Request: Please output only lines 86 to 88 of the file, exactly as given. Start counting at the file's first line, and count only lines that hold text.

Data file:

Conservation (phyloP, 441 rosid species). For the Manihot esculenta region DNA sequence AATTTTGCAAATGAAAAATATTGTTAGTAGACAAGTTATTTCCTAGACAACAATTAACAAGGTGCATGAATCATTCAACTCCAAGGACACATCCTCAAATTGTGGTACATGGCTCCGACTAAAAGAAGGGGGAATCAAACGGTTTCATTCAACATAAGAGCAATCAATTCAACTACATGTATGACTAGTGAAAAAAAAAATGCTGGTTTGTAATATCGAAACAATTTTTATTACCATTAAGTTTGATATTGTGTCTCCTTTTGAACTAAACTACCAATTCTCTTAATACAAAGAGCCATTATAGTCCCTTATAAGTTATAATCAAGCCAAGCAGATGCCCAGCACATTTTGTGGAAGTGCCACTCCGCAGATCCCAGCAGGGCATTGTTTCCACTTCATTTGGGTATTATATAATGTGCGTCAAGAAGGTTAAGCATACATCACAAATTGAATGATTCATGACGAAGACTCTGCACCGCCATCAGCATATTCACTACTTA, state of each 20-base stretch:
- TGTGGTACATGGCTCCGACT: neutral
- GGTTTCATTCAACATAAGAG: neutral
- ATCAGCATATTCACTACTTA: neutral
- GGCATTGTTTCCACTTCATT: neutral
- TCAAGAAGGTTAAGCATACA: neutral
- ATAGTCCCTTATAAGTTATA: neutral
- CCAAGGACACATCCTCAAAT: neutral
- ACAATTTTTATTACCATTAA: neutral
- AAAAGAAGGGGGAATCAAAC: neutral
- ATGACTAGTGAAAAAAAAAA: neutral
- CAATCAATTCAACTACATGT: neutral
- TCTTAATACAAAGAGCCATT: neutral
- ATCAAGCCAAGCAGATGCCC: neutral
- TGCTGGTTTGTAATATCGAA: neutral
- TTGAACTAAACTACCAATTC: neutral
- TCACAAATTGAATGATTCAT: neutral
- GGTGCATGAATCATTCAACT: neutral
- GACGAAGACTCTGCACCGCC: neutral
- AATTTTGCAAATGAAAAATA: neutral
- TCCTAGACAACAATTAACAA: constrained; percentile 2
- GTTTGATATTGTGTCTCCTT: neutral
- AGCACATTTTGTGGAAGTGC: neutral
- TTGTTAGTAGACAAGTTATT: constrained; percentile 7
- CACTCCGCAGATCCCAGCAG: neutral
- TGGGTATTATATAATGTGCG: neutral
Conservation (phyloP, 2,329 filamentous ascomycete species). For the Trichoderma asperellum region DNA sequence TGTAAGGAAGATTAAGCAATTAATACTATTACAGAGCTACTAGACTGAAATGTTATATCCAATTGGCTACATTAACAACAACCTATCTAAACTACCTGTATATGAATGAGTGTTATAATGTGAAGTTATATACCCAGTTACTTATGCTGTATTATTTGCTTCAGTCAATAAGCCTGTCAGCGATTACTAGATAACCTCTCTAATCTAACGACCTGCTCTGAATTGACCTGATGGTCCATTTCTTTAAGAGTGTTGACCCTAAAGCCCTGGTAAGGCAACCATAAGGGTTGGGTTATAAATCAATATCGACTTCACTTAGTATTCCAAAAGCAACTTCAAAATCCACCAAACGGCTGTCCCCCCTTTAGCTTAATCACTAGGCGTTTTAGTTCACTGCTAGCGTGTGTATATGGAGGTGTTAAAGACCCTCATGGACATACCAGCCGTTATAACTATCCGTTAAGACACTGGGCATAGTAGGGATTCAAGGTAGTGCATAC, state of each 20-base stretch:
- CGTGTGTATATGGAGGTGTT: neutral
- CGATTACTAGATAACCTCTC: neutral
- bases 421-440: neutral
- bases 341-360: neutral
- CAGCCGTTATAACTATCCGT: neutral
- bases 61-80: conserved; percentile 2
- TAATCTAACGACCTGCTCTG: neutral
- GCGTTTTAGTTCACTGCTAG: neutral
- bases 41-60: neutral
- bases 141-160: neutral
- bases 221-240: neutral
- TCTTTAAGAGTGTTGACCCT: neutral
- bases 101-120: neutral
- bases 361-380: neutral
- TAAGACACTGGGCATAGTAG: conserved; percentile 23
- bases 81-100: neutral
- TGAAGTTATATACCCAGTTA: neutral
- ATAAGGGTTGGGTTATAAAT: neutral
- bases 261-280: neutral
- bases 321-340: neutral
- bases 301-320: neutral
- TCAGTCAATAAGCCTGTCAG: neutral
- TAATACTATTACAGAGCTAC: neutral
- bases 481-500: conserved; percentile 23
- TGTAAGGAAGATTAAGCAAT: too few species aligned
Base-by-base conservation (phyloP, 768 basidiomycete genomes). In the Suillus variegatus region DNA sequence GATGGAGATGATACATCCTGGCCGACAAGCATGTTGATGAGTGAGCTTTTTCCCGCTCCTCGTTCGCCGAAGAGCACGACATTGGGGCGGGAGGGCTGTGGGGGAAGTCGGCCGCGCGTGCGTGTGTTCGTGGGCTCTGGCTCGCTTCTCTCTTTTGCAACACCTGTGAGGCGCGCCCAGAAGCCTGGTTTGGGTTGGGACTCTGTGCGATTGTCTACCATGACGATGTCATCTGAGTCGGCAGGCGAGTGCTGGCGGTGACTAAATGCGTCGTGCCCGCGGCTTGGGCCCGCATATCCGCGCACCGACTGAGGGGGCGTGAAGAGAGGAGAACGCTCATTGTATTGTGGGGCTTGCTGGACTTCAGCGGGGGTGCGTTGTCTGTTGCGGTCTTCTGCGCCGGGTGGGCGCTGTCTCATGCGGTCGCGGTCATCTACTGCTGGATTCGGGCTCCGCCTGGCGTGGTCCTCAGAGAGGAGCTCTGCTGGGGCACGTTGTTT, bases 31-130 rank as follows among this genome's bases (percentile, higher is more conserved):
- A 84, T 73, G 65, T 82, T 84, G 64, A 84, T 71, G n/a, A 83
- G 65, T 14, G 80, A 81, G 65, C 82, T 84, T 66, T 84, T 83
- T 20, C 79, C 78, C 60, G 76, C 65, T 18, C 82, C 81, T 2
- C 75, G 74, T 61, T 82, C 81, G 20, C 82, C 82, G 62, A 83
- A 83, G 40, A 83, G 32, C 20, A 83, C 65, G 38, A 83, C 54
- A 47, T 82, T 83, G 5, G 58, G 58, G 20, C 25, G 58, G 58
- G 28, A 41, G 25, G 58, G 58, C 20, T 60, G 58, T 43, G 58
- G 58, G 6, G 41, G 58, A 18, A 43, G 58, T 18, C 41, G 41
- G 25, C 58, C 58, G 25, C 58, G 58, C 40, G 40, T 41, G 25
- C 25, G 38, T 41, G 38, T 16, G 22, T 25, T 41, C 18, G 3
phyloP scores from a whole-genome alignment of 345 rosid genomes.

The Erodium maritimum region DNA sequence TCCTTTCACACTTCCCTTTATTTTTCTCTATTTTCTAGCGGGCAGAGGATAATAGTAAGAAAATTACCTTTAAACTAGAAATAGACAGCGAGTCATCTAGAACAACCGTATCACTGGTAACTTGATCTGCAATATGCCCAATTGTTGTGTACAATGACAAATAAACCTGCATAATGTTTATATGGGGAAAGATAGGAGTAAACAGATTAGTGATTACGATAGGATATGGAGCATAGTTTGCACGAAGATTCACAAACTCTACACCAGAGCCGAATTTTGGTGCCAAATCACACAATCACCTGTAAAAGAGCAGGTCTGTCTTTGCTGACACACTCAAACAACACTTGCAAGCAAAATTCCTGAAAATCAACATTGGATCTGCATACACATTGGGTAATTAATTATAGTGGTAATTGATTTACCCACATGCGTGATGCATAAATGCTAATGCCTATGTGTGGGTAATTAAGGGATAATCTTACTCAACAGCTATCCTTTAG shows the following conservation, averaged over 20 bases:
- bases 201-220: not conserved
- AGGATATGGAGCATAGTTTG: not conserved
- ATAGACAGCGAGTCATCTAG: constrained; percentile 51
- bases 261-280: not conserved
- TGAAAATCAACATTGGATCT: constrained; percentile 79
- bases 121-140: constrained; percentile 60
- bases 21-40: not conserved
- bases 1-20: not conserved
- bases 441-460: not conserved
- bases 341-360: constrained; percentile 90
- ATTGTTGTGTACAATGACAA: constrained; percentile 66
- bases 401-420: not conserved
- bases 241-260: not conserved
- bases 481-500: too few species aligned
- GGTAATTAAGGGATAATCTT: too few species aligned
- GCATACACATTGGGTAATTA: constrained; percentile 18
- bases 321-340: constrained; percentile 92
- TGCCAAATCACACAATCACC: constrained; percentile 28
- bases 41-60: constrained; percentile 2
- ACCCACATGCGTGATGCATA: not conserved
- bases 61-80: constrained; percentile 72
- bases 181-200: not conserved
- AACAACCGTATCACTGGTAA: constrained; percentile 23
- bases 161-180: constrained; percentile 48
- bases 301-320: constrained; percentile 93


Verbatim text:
- bases 61-80: constrained; percentile 72
- bases 181-200: not conserved
- AACAACCGTATCACTGGTAA: constrained; percentile 23